Myth: Only white, female teenagers can suffer from eating disorders.
All I have to say to that is NUH-UH!
Actually I have more to say than that. Although there is a much larger percentage of girls and women who struggle with serious eating issues, let’s not forget about the boys and men out there who have some of the same problems! It is very hard to estimate how many men have anorexia or bulimia because many never come forward for diagnosis and treatment. However, general estimates by NEDA say there are around 1,000,000 males in the U.S. that have eating disorders. I’m not even going to tackle the “only white people have EDs” stereotype yet… that is for a later post.
The fear of coming forward for diagnosis and treatment can stem from many things. I would presume that many men are held back because they don’t think it’s even possible for them to have an eating disorder. Or they feel ashamed because anorexia and bulimia are commonly labeled as “women’s diseases.”
Some doctors blame today’s male fashion. Ads commonly portray male models with emaciated bodies in skinny jeans. Rebecca Cooper writes about this in her article Male Anorexia. Just as I don’t blame female eating issues completely on the media, I don’t think we can blame men’s issues entirely on fashion either. Our skinny-obsessed culture certainly contributes to eating disorders, but there is a much more complicated psychological, familial, emotional AND spiritual background to male and female eating disorders.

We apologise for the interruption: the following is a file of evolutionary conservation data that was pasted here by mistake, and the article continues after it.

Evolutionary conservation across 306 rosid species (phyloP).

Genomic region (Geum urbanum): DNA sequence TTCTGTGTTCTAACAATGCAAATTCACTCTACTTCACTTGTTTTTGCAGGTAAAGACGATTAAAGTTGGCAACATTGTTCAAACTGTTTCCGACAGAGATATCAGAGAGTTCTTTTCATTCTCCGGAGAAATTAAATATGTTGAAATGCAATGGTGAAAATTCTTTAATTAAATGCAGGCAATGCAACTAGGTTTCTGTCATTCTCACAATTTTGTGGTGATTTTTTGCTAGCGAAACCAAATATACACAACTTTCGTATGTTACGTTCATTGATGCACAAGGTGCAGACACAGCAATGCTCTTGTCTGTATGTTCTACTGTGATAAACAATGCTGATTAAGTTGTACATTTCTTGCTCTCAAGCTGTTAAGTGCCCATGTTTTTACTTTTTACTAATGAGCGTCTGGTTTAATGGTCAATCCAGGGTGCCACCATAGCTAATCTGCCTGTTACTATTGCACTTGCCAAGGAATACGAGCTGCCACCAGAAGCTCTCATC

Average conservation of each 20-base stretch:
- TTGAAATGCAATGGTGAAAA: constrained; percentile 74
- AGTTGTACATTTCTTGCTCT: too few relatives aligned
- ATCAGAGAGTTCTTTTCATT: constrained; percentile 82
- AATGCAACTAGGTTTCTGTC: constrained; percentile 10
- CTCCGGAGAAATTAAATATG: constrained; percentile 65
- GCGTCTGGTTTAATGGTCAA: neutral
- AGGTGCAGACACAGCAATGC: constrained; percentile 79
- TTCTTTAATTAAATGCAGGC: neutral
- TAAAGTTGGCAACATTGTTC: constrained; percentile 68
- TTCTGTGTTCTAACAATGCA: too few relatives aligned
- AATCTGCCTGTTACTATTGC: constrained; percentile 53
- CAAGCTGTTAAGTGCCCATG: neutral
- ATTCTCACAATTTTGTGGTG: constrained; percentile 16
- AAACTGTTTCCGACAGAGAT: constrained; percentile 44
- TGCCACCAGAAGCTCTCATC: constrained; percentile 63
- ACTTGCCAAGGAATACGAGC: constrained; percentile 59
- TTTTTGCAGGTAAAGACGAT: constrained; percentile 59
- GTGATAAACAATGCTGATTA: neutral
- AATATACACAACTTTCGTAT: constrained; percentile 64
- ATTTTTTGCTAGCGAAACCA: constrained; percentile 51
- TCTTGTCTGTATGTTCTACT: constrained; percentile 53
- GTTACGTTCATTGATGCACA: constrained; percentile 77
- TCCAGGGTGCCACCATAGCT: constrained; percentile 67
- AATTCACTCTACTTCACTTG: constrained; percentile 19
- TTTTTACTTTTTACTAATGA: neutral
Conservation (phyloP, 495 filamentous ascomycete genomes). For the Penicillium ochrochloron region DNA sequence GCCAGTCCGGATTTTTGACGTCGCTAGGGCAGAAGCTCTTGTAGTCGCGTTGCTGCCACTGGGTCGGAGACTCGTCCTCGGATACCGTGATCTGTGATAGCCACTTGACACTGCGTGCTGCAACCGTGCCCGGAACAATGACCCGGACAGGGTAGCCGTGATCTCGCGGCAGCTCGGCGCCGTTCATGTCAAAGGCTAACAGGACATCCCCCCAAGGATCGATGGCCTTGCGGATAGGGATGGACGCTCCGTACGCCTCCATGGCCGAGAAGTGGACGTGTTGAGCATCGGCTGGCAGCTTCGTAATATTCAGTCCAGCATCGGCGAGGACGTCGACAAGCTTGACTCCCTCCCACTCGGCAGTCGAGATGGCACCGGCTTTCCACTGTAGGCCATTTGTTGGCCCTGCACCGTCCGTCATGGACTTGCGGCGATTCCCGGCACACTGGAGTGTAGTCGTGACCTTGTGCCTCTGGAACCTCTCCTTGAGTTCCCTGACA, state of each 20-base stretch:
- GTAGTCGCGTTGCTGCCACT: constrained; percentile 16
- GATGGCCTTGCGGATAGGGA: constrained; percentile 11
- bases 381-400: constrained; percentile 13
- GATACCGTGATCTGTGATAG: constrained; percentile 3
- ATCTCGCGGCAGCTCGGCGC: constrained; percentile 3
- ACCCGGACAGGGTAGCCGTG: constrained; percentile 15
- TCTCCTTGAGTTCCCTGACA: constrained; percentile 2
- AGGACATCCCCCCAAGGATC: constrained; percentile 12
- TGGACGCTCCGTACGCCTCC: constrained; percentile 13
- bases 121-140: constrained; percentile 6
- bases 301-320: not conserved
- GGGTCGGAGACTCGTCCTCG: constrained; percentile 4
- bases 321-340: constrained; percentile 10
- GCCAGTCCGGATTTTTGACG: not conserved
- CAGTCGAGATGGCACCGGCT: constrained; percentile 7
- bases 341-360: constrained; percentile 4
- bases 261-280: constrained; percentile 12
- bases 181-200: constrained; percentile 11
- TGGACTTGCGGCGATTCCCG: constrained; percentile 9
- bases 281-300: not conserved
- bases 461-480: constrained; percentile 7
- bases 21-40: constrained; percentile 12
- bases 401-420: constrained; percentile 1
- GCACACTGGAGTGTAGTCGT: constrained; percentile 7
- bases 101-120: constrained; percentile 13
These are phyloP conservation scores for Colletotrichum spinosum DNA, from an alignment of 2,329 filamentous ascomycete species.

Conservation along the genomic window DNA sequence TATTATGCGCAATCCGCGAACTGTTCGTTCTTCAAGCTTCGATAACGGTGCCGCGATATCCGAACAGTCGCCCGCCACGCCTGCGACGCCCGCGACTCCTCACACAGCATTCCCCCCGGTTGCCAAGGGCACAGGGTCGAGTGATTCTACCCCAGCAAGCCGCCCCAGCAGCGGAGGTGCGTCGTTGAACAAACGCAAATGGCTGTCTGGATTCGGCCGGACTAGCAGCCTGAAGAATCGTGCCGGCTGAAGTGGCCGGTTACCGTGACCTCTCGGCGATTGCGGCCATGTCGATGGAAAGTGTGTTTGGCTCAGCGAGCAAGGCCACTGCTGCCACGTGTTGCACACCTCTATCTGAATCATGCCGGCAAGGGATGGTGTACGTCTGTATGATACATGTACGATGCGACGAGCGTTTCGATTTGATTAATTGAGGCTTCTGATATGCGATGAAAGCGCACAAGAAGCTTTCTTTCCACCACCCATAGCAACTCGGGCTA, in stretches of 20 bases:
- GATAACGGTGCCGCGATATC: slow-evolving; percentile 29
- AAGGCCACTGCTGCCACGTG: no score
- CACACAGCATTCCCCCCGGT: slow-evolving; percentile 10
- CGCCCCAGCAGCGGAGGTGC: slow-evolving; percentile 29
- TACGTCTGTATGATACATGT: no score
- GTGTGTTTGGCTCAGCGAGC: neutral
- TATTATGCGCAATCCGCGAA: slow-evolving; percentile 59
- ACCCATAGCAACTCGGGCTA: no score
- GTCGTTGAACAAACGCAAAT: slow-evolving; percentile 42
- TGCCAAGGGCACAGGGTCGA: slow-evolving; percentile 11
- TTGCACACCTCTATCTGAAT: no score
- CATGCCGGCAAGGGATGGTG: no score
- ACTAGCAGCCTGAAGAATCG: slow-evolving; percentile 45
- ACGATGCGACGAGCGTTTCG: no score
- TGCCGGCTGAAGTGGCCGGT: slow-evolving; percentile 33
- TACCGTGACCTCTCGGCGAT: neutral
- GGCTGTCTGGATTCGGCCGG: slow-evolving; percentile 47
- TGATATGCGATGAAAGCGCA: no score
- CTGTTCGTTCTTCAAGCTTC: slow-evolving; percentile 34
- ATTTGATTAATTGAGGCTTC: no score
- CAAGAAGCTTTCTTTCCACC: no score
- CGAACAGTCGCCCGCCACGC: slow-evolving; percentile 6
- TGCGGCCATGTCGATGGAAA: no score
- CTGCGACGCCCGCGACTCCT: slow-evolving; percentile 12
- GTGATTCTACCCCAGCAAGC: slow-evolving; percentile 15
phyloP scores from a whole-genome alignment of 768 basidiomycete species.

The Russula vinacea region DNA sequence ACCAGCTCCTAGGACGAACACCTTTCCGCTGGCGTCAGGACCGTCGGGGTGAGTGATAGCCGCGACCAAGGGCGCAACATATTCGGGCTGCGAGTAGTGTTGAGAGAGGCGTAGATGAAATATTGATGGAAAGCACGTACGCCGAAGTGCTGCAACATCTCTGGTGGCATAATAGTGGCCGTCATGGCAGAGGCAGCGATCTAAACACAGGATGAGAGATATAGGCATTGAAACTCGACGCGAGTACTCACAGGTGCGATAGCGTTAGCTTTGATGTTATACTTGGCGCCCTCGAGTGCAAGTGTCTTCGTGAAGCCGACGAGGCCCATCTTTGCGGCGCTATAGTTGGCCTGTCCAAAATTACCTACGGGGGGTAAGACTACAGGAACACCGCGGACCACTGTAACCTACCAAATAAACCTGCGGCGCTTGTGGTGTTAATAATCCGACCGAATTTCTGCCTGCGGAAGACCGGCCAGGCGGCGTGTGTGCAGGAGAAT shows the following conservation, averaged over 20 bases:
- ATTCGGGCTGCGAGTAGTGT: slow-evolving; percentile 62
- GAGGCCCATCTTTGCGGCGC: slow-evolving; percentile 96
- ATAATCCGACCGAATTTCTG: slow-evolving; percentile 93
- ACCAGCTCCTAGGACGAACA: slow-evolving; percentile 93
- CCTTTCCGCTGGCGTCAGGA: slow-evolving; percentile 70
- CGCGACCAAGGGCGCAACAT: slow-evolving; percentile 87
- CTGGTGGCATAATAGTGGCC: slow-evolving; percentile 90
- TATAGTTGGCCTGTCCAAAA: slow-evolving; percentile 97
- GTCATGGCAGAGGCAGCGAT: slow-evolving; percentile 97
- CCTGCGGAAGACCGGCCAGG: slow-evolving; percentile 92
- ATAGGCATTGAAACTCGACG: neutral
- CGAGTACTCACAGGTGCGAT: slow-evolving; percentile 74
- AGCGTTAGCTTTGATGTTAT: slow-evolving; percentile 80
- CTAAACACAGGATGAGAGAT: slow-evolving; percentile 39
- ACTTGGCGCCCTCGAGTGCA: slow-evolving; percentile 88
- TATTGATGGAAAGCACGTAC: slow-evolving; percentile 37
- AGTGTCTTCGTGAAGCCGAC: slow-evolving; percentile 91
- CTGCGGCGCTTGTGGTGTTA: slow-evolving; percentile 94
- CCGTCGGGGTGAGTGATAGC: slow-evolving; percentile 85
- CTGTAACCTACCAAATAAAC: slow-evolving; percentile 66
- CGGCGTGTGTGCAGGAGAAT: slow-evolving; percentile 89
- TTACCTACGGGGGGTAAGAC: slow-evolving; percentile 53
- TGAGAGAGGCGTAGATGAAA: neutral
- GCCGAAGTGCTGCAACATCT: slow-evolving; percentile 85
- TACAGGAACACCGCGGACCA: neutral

If you have a male friend who is suffering or seems to be showing the symptoms of an eating disorder, please pray for them and don’t be afraid to talk to them about it! The National Association for Males with Eating Disorders, Inc. (or N.A.M.E.D.) is a great place to start finding resources specifically focused on helping men with eating issues. The National Eating Disorder Association (NEDA) also has some helpful male-focused resources.